Residual, Mobile and Migrating LNAPL
Volume 1, Issue 10 | December 2011

Applied NAPL Science Review

Demystifying NAPL Science for the Remediation Manager

ANSR Scientific Review Board
J. Michael Hawthorne, PG, Board of Chairman, GEI Consultants Inc.
Mark Adamski, PG, BP Americas
Dr. Randall Charbeneau, University of Texas
Dr. Sanjay Garg, Shell Global Solutions (US) Inc.
Dr. Terrence Johnson, USEPA
Andrew J. Kirkman, PE, AECOM
Mark W. Malander, ExxonMobil Environmental Services

Applied NAPL Science Review (ANSR) is a scientific ejournal that provides insight into the science behind the characterization and remediation of Non-Aqueous Phase Liquids (NAPLs) using plain English. We welcome feedback, suggestions for future topics, questions, and recommended links to NAPL resources. All submittals should be sent to the editor.

Residual, Mobile and Migrating LNAPL

Michael Hawthorne, PG – GEI Consultants, Inc.
Andrew Kirkman, PE – AECOM

BACKGROUND: An explanation of residual versus mobile or migrating LNAPL is provided to clarify common terminology and describe a “weight-of-evidence” approach to evaluate potential LNAPL migration. Risks to human health and the environment from LNAPL typically occur from vapor migration into underground or surface structures or chemical dissolution into groundwater or surface water. If an LNAPL body is migrating, then the “risk footprint” can expand as, for example, LNAPL or one of its daughter phases migrate into surface water or utility corridors.

Definitions: LNAPL is either residual or mobile (ITRC, 2009).

Residual LNAPL – Immobile LNAPL present in soil pores. Residual LNAPL will not accumulate in a well or excavation installed across the LNAPL interval.

Mobile LNAPL – LNAPL present above residual saturation. If LNAPL accumulates in a well it is Mobile LNAPL.

Migrating LNAPL is actually a subset of Mobile LNAPL.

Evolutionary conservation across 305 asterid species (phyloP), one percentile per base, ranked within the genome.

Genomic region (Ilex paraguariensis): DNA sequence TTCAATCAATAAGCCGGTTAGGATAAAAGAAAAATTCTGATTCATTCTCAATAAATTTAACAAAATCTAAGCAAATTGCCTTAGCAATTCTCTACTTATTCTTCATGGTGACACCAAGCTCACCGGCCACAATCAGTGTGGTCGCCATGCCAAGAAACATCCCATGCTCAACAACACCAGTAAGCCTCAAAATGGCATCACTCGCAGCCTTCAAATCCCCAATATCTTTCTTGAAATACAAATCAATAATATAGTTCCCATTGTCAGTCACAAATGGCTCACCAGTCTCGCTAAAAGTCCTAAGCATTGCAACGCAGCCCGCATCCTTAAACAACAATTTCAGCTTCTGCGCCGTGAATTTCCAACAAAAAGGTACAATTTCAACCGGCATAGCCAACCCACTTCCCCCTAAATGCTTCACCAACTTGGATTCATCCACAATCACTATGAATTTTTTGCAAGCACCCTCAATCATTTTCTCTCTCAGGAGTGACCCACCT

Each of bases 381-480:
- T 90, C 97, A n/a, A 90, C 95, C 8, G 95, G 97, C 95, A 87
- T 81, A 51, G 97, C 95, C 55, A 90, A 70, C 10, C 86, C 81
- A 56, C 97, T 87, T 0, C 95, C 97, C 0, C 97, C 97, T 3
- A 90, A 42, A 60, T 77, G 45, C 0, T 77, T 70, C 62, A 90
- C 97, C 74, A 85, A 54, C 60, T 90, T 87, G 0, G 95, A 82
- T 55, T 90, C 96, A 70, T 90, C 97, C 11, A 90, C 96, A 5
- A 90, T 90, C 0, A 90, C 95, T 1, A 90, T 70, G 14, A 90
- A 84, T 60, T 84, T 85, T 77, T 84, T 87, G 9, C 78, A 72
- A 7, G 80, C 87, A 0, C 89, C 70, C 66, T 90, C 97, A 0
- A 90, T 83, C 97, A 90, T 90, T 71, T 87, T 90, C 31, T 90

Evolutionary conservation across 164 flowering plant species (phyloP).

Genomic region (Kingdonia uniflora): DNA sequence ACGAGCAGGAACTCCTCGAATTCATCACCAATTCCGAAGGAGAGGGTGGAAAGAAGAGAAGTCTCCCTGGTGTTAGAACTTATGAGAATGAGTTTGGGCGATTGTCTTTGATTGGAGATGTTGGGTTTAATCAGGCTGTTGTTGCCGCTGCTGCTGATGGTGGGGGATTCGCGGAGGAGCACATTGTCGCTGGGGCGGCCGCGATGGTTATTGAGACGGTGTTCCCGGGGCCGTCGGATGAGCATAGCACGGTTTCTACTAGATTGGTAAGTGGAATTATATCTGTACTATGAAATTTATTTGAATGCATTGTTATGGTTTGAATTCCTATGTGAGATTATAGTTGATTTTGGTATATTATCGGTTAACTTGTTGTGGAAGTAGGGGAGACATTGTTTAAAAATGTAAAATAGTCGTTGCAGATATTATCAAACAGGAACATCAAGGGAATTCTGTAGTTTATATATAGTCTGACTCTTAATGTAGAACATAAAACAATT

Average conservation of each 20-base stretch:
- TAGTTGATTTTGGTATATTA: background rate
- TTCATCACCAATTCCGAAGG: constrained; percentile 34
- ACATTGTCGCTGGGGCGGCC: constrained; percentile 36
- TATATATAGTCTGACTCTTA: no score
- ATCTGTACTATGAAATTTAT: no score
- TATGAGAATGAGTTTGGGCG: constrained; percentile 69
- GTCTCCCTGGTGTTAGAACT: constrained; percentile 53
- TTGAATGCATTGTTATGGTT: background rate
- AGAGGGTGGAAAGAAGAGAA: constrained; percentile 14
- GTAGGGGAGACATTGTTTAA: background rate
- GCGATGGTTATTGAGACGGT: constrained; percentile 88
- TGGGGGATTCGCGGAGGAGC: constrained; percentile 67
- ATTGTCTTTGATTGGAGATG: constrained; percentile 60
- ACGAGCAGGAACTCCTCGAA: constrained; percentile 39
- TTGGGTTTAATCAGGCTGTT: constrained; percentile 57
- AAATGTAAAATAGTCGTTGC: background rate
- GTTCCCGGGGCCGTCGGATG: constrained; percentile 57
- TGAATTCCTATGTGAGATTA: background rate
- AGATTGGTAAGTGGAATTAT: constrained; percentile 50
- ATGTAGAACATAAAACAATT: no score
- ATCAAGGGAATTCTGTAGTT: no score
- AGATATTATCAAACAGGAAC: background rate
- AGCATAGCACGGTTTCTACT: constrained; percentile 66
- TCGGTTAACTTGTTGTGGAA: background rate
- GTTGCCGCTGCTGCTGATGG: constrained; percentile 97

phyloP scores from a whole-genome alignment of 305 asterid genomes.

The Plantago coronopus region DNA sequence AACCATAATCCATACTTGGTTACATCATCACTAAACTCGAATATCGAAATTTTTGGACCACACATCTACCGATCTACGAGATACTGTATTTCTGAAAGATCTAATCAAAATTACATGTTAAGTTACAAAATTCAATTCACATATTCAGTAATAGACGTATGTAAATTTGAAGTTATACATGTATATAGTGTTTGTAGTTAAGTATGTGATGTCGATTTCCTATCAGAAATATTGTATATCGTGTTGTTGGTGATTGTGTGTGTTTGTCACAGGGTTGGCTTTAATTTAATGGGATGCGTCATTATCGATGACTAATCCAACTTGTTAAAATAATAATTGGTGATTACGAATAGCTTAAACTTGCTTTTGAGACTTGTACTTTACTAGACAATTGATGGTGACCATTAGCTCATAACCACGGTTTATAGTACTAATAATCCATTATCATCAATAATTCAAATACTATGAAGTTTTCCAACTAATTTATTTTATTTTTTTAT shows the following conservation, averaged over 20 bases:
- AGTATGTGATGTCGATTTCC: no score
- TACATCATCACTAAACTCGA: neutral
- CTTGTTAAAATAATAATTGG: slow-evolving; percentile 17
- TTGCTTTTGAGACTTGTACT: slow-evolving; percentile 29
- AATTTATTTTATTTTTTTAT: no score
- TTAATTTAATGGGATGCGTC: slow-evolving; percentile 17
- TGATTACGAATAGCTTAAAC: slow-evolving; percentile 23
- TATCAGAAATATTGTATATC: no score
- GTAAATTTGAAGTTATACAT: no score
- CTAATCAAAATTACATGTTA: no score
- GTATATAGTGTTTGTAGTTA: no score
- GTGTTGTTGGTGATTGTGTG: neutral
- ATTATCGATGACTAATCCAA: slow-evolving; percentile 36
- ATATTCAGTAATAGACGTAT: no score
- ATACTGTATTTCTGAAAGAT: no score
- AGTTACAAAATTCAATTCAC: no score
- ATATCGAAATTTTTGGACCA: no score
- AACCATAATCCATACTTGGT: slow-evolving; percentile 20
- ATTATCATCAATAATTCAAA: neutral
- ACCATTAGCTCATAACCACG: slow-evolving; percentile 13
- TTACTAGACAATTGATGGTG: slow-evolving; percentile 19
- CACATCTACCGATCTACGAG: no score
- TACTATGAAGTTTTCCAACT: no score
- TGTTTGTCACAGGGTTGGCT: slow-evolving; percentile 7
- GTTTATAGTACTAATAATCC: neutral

Migrating LNAPL – Mobile LNAPL moving through soil in any of three directions.

Migrating LNAPL in soil will stop migrating when it reaches equilibrium with adjacent pore scale threshold entry pressures and/or plume scale natural losses (e.g., volatilization, dissolution, biodegradation). LNAPL may migrate locally within a source zone without migrating at the LNAPL body boundaries. LNAPL that is migrating at the LNAPL body boundaries is often termed an “expanding LNAPL plume.”

Discussion: LNAPL bodies in granular porous media typically stabilize within 3 to 10 years based on model simulations (Golder, 2008). Stabilization occurs when the LNAPL pressure head is lower than the capillary threshold entry pressure of the granular porous media containing the LNAPL body (Charbeneau, 2007) and/or when the rate of natural losses via volatilization, dissolution and biodegradation equals or exceeds the migration rate (Sale, 2011; ITRC, 2009a).

Theoretically, calculation of LNAPL pressure heads, pore entry pressures and the rate of natural losses could be used to determine the potential for LNAPL migration. However, current models are imperfect estimates of these values. Consequently, a widely used approach to determine if LNAPL is migrating is a “weight-of-evidence” evaluation that considers all of the following (ASTM, 2006; Golder Associates, 2008; ITRC, 2009a; ITRC, 2009b; LSPA, 2008; Sale, 2011):

  1. Detection of LNAPL in previously unimpacted soils or wells (baseline LNAPL body dimensions based on soil screening during drilling, NAPL saturations, TPH in soil, laser induced fluorescence investigations, and/or other appropriate methods) – diagnostic of migrating LNAPL
  2. Changes in gauged LNAPL thickness including the detection or lack of detection of LNAPL: